Emmett McIntyre's blog

Welsh Language Society Condemns Proposal to Remove Welsh Language Commissioner

The Welsh Language Society is in the forefront of the struggle to preserve, promote and protect the Celtic tongue of Wales. The group define themselves on their web page with these words:  “Cymdeithas is a group of people who seek equality of access to the Welsh language and campaign positively in a non-violent way for rights of people in Wales to use the language in every aspect of everyday life."

News From the Welsh Language Society:

Cyhoeddwyd gan Anhysbys ar Iau, Hyd 12th am 10:15 yb (October 12, 2017)

The Irish Tongue Pays for Itself in Galway – Gaelic Strengthens on its Economic Power

In late 2015 Galway City in the west of Ireland declared itself to be a bi-lingual city giving equal status to Irish alongside English.  It was ironic that the City Council made the effort considering Irish is already the official language of Ireland. But it was a welcome development nevertheless and based on the latest news from Galway the 2015 declaration has had a beneficial effect on the local economy.

Ireland's New Budget Short Changes the Irish Language - Slow Death by a Thousand Cuts

Ireland’s 2018 Budget is getting mixed reviews when it comes to funding for the Gaeltacht and Irish language initiatives.

Scots Gaelic Needs a Strong Advocate - It is Time for a Gaelic Language Commissioner

A leading advocate for Scots Gaelic in the movement to revitalize the Celtic Tongue has called for the appointment of a Scots Gaelic Language Commissioner. The Post would be similar to current offices held in the Welsh and Irish Governments.

Rejoicing in Scotland's North American Colony - Haggis Exports to Nova Scotia Resume

The following is an excerpt from the momentous announcemnt by the Scottish Governmnet ( Full text linked below):

Scotland will start exporting haggis to Canada for the first time in almost 50 years, after Macsween of Edinburgh developed  a new recipe that meets Canadian regulations. It follows the lifting of the Canadian ban on red meat imports from Europe in 2015.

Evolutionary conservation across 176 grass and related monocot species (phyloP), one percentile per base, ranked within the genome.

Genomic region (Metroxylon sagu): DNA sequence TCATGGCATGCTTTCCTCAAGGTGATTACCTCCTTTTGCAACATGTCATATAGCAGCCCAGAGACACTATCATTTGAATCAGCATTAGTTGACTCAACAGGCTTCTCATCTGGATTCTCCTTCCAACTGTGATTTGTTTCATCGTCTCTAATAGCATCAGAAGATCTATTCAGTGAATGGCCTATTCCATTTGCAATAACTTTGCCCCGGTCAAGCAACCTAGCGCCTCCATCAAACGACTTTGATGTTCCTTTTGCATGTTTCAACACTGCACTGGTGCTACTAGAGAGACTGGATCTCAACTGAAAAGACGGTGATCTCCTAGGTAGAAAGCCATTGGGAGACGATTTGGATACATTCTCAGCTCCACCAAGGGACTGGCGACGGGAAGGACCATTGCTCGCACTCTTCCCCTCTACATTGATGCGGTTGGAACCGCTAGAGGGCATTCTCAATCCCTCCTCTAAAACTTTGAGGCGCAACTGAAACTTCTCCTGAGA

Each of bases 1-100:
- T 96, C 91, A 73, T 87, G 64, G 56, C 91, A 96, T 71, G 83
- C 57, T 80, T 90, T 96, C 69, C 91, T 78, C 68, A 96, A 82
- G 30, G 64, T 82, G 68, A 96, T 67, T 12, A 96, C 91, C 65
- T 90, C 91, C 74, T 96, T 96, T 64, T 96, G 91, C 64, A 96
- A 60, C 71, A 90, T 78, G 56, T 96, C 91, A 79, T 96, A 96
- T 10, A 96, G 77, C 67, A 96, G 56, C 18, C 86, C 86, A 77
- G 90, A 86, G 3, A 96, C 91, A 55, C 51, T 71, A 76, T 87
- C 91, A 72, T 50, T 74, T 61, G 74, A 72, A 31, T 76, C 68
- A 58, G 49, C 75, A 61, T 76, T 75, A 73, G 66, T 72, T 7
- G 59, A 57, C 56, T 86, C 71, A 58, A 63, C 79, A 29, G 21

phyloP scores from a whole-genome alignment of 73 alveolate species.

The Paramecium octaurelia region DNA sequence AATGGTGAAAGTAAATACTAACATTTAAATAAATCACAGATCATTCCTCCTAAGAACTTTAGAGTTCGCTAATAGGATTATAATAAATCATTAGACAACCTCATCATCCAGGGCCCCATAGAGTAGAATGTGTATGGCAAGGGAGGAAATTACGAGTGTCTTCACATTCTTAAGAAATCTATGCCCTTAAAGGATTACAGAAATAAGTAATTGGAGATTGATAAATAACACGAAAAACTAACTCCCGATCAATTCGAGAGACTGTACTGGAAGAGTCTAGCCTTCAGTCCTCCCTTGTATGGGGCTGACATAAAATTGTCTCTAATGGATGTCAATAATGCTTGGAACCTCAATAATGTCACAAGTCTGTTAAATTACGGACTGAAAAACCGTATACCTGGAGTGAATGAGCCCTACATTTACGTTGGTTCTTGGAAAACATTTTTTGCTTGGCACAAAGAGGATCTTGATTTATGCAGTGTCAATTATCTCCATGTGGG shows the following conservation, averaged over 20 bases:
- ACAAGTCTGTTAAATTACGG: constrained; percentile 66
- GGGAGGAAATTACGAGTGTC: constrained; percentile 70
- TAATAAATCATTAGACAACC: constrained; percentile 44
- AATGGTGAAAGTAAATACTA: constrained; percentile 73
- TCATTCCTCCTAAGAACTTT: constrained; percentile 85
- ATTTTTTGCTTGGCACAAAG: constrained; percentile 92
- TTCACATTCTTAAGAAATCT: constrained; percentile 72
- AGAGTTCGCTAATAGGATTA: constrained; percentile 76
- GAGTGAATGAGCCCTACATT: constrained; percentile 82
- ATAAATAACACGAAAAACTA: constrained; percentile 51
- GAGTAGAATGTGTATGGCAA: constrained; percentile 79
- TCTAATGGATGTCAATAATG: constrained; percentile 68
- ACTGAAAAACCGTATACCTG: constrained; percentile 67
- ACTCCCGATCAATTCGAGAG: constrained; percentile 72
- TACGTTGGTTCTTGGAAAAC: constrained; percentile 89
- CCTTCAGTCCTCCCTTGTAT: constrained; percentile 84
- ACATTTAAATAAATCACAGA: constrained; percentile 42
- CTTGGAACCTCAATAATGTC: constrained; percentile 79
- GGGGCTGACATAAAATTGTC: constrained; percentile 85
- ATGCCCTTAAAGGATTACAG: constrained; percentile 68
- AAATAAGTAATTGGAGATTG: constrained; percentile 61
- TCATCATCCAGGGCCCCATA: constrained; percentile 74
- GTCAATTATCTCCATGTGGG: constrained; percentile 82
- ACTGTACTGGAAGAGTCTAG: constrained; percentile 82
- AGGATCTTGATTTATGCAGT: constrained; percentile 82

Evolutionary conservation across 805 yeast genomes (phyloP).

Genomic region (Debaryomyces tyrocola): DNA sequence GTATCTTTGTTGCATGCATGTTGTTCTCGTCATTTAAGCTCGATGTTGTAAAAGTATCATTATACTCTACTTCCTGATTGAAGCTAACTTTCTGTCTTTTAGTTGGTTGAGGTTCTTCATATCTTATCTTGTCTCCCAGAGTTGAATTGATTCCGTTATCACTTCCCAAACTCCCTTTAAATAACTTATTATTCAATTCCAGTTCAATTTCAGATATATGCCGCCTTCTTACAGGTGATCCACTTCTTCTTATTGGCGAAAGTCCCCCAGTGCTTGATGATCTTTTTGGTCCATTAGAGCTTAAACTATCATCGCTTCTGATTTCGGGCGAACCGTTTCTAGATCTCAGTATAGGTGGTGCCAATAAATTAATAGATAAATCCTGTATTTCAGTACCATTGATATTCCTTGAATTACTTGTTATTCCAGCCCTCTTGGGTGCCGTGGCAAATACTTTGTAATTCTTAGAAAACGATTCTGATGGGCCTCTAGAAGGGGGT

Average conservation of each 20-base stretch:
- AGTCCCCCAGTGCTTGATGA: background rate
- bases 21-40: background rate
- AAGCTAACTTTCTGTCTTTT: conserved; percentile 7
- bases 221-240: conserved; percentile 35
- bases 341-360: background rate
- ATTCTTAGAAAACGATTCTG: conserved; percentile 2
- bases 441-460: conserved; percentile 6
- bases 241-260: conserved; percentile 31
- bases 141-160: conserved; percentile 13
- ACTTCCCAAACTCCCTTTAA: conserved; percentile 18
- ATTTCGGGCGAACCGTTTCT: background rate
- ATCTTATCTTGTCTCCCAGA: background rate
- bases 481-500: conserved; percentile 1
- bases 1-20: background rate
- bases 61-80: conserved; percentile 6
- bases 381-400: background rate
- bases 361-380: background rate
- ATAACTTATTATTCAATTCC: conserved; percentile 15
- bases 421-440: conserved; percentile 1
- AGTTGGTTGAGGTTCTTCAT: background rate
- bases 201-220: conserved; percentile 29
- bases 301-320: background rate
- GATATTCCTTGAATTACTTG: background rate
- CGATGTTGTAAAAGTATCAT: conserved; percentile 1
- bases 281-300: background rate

Latest Shot in the French Government’s War on the Celtic Tongue of Brittany

The French Government’s war on Breton, the Celtic Tongue of Brittany, has taken a bizarre turn in a jaw dropping example of the pettiness of the state bureaucracy in France.  A couple in Brittany wanted to call their newborn baby boy Fañch, a traditional name in Brittany.  However, the local registrar rejected this Celtic name and refused to record the birth unless the parents chose an “approved” French name. Fañch is a name borne notably by two Breton writers, Fañch Peru and Fañch Broudig, and is the Breton version of the name François.

Breton Medium Education Gains in Brittany

The following was published in September 2013 by the Multilingual Early Language Transmission (MELT) project, a partnership between four language communities: Breton in Brittany, the Frisian language in Friesland, the Swedish language community in Finland, and the Welsh language in Wales. The project was funded by the European Commission, and was running between November 2009 and October 2011. The report was published on the web site of the Network To Promote Linguistic Diversity (NPLD), a European wide organisation dedicated to the importance of linguistic diversity.

Pressure Grows to Impose Penalties on Private Sector Over Lack of Welsh Language Services

As a sign of the continued strengthening of the Welsh language, Cymdeithas yr Iaith Gymraeg (The Welsh Language society) are taking aim at the private sector for ignoring the needs of Welsh speakers.

After 500 Years the Celtic Tongue Set to Regain Dominance within the Welsh Legal System

An increase of the number of court cases conducted in Welsh is in the offing according to a report issued by Roger Thomas, the Lord Chief Justice of England and Wales.

Citing an “increased awareness” of the impact of devolution in Wales the report suggests the way is being paved for a significant increase in the use of Welsh in the court room and in the “general administration of justice in Wales”.

Cultural Ties Strengthen Between Scotland and Cape Breton in Wake of Gaelic Summit – Boost to Canada’s Maritime Gaelic

At the time of Canadian Confederation, in 1867, Gaelic was the third most spoken language in Canada. As many as one hundred thousand Nova Scotians spoke Gaelic as their mother tongue in 1900. Today, estimates claim there are between 1000 and 2000 Gaelic speakers and learners in the province. The decline in Gaelic language is, in large part, due to educational policies…. In the early 1900’s many students began school as Gaelic speakers but were forced to learn English as that was the only language spoken in school.


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